Waldo nodded and waved goodbye pathetically, like a young father going off to war. As soon as the door was closed and he was gone, Jeanne squelched her own apprehensions, opened the paper and read the poem Waldo had written for her: One taste of Jeanne and out I flew Wildly, madly, in no direction But hers, and yet so straight and true I fly towards her with no protection It feels so strange to move this way Though I should land, desire it seems Moves in strange circles and so I stay Disoriented beyond my wildest dreams.
Like Sylvia Plath, Natalie Jeanne Champagne invites you so close to the pain and agony of her life of mental illness and addiction, which leaves you gasping from shock and laughing moments later: this is both the beauty and unique nature of her storytelling. With brilliance and courage, the author's brave and candid chronicle travels where no other memoir about mental illness and addiction has gone before. The Third Sunrise is an incredible triumph and Natalie Jeanne Champagne is without a doubt the most important new voice in this genre.
Why is it a shame for me to cause them to die and try to exterminate them, tell me? You did not talk that way when you used to come to my house in Jeanne-d'Arc street. Ah! it is a shame! You have not done as much, with your cross of honor! I deserve more merit than you, do you understand, more than you, for I have killed more Prussians than you!
Guy de Maupassant
On their own, each [character] is a victim of no importance. But when you bring them together, they become a dangerous weapon. Jeanne is the vowel and Sophie the consonant. Psychologists know this phenomenon well. Each individual is harmless, but together they create an explosive chemical reaction. It's like Bonnie and Clyde, like Thelma and Louise.
There is a moment in our healing journey when our denial crumbles; we realize our experience and it's continued effects on us won't "just go away". That's our breakthrough moment. It's the sun coming out to warm the seeds of hope so they can grow our personal garden of empowerment ~ Jeanne McElvaney
Jeanne's sisters thought nothing of themselves... Helen stayed up late in Brookline, baking. Lemon squares, and brownies, pecan bars, apple cake, sandy almond cookies. Alone in her kitchen, she wrapped these offerings in waxed paper and froze them in tight-lipped containers... Helen was the baker of the family. What she felt could not be purchased. She grieved from scratch.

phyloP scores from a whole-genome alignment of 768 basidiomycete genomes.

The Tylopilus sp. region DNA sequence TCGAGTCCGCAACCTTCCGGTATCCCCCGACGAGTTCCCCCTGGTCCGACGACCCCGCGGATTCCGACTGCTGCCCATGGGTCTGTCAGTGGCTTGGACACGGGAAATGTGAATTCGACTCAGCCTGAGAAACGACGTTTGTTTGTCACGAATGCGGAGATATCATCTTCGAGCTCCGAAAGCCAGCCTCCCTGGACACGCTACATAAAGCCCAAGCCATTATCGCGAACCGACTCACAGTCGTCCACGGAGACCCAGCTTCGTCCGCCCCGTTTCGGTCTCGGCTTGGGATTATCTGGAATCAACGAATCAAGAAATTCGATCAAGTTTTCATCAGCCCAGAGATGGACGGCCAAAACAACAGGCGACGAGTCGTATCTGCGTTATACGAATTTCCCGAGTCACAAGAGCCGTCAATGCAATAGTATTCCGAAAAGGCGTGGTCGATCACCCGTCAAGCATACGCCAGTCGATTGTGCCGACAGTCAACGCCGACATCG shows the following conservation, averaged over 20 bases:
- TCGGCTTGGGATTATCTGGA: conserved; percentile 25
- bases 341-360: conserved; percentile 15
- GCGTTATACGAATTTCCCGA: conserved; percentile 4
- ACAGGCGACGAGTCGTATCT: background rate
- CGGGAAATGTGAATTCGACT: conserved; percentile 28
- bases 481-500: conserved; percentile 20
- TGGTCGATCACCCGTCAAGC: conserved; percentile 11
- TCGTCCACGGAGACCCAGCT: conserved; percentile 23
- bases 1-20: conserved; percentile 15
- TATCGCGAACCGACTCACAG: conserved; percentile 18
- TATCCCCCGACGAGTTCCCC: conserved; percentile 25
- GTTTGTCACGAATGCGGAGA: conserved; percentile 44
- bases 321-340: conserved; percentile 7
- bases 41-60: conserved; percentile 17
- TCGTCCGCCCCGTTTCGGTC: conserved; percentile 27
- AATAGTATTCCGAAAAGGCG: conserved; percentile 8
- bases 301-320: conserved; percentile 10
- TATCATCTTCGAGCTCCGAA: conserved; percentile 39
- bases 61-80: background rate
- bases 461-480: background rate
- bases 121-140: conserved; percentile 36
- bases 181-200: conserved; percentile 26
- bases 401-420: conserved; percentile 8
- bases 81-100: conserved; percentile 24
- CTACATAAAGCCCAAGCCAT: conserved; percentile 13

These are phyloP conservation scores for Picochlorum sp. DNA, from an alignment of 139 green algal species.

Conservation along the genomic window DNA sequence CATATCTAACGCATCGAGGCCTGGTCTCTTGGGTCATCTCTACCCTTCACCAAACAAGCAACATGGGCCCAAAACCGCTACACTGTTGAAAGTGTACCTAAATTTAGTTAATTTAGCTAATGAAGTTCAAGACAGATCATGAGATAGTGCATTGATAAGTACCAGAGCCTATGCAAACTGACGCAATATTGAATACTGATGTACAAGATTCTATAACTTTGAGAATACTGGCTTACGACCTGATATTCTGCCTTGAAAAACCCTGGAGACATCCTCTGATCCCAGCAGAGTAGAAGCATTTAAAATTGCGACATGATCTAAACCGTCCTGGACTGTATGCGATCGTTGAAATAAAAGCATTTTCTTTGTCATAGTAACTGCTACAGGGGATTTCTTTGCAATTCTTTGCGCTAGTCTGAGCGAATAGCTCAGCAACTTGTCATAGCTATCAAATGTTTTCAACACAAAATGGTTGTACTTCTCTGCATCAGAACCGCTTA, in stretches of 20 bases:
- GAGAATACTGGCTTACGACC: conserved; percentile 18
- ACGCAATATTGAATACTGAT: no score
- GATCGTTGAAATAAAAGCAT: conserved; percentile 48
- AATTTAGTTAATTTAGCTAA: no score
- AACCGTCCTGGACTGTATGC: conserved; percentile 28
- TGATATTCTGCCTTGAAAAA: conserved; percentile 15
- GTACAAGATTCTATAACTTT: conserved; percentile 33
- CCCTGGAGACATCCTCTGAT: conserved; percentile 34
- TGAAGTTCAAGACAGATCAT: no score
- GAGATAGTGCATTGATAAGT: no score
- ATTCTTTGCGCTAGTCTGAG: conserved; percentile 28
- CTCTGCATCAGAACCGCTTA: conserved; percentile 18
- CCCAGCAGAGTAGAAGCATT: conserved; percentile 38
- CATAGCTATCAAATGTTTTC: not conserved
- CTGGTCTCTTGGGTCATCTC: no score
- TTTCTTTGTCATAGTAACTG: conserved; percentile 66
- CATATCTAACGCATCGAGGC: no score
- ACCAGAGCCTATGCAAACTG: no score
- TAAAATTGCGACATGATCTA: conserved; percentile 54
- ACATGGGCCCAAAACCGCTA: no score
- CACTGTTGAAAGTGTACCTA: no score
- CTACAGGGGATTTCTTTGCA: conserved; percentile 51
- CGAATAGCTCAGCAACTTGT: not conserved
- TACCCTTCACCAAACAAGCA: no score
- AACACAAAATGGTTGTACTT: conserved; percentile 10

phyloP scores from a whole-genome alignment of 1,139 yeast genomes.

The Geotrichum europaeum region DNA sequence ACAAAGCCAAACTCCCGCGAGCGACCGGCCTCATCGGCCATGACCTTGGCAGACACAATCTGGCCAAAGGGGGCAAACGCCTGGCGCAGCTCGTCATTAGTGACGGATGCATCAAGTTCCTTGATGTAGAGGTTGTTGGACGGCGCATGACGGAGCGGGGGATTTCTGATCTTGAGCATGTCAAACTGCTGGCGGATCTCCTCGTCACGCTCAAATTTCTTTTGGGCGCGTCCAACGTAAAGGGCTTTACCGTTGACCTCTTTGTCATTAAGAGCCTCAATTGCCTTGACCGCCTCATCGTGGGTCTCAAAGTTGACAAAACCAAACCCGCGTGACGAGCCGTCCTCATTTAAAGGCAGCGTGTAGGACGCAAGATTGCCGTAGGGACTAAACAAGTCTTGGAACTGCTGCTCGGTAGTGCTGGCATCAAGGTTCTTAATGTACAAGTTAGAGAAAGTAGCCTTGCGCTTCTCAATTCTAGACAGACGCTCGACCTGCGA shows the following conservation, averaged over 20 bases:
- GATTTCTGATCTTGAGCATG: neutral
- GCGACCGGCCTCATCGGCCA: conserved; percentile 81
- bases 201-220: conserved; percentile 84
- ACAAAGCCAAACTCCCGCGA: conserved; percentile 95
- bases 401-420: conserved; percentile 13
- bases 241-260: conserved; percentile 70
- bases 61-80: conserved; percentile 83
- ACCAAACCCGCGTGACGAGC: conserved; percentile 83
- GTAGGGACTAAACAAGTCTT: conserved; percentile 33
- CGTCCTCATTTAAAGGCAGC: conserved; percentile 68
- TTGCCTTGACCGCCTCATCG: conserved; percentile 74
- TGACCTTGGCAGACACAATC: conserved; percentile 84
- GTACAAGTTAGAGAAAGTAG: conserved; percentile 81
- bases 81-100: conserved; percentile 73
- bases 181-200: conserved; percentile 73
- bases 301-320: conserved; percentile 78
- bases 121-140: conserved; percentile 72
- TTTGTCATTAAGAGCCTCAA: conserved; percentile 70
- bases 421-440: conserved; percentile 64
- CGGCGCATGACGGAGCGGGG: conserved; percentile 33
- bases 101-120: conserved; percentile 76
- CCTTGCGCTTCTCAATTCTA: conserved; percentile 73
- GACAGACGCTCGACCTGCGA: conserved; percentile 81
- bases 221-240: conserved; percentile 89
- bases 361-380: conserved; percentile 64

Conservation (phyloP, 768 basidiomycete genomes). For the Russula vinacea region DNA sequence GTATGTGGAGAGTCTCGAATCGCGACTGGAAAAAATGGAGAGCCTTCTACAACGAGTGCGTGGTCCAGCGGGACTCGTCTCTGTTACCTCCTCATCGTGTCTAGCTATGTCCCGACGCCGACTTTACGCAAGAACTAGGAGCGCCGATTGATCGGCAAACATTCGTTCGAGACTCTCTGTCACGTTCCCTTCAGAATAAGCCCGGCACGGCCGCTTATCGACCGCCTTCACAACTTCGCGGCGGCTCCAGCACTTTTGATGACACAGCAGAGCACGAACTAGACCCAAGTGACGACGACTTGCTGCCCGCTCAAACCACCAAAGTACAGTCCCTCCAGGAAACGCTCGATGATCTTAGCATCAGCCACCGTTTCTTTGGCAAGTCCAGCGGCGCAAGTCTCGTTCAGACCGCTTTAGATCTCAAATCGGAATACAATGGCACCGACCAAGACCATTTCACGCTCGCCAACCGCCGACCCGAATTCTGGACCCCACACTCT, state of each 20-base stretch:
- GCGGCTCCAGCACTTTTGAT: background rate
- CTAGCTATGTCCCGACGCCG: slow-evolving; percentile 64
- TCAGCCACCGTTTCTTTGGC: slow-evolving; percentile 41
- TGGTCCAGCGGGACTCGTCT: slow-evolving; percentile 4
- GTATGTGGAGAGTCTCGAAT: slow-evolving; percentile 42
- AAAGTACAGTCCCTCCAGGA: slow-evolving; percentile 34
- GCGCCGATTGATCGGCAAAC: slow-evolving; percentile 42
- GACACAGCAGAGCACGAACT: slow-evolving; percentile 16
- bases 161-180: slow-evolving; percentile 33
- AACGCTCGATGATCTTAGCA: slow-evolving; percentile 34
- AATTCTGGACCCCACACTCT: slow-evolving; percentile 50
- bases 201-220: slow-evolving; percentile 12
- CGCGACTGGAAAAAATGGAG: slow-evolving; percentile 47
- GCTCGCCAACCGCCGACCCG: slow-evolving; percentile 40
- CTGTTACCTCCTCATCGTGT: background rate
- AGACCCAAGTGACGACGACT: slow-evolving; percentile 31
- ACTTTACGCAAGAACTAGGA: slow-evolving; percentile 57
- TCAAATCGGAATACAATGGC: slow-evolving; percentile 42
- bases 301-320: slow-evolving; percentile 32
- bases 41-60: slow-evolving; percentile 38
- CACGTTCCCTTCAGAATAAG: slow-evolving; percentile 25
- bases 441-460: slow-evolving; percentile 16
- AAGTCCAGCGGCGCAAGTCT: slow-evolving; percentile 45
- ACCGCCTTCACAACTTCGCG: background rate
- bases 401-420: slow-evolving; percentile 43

Rest in Peace?' Why that phrase? That's the most ridiculous phrase I've ever heard! You die, and they say 'Rest in Peace!' ... Why would one need to 'rest' when they're dead?! I spent thousands of years of world history resting. While Agamemnon was leading his ships to Troy, I was resting. While Ovid was seducing women at the chariot races, I was resting. While Jeanne d'Arc was hallucinating, I was resting. I wait until airplanes are scuttling across the sky to burst out onto the scene, and I'm only going to be here for a short while, so when I die, I certainly won't need to rest again! Not while more adventures of the same kind are going on.
Why do you want to do this?" he asked curiously. "Why is this woman so important to you?" Saint-Germain blinked in surprise. "Have you ever loved anyone?" he asked. "Yes, " Tamnuz said cautiously, "I had a consort once, Inanna... " "But did you love her? Truly love her?" The Green Man remained silent. "Did she mean more to you than life itself?" Saint-Germain persisted. "They do not love that do not show their love, " Shakespeare murmured very softly. The French immortal stepped closer to the Elder. "I love my Jeanne, " he said simply. "I must go to her." "Even though it will cost you everything?" Tamnuz persisted, as if the idea was incomprehensible. "Yes. Without Joan, everything I have is worthless." "Even your immortality?" "Especially my immortality." Gone were the banter and the jokes. This was a Saint-Germain whom neither Shakespeare nor Palamedes had ever seen before. "I love her, " he said,
The United States is primarily a guilt-based culture. The dominant method of social control in this country involves teaching people to feel guilt about not living up to personal expectations. Contrast this with shame-based cultures like Japan. As researchers Ying Wong and Jeanne Tsai explain in their paper, Cultural Models of Shame and Guilt, shame is 'associated with the fear of exposing one's defective self to others. Guilt, on the other hand, is associated with the fear of not living up to one's own standards.' In this formulation, guilt is based on failing to achieve personal ideals; shame is based on social exposure ["The Anti-Vaccine Movement Should Be Ridiculed, Because Shame Works, " Gizmodo, February 6, 2015].
The French fairy tale writers were so popular and prolific that when their stories were eventually collected in the 18th century, they filled forty-one volumes of a massive publication called the Cabinet des Fees. Charles Perrault is the French fairy tale writer whom history has singled out for attention, but the majority of tales in the Cabinet des Fees were penned by women writers who ran and attended the leading salons: Marie-Catherine d'Aulnoy, Henriette Julie de Murat, Marie-Jeanne L'Heritier, and numerous others. These were educated women with an unusual degree of social and artistic independence, and within their use of the fairy tale form one can find distinctly subversive, even feminist subtext.